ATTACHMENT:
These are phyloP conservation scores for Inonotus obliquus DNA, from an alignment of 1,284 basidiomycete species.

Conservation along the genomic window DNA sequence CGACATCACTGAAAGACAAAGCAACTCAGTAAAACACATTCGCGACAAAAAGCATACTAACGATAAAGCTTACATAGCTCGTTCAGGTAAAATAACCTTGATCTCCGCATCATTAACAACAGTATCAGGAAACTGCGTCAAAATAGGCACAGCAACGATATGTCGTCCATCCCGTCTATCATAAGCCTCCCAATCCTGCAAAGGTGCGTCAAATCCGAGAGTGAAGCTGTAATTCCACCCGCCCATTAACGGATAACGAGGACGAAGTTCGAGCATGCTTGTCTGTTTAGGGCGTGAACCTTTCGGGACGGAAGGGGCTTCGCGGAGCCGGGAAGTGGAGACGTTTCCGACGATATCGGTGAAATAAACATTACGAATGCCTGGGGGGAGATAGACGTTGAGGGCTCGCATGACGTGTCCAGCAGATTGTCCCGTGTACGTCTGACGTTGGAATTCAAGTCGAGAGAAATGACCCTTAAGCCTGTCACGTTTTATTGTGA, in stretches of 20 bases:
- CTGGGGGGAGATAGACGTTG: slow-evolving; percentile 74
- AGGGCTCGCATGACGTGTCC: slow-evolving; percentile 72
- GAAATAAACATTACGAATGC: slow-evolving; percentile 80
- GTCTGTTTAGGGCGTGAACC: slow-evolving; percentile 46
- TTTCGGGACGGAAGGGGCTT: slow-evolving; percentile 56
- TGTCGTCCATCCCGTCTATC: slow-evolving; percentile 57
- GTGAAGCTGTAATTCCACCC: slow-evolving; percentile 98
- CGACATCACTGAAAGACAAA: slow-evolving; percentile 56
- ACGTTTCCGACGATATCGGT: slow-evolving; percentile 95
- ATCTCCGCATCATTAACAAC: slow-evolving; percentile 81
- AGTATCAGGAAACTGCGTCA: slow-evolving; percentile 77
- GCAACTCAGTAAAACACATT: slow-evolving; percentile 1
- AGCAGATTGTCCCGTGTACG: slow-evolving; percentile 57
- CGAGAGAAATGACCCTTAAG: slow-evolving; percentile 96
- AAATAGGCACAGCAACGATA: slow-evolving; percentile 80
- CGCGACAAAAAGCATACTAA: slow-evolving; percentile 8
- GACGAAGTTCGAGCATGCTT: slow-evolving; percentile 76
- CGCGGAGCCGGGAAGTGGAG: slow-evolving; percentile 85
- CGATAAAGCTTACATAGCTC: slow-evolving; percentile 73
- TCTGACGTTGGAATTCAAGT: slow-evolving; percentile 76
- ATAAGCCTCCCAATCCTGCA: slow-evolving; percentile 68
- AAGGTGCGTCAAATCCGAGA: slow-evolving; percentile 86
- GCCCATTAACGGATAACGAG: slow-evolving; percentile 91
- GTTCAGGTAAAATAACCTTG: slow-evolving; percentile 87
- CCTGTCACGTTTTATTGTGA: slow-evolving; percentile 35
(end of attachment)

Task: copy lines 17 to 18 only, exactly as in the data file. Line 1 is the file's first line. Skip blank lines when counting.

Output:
- AAATAGGCACAGCAACGATA: slow-evolving; percentile 80
- CGCGACAAAAAGCATACTAA: slow-evolving; percentile 8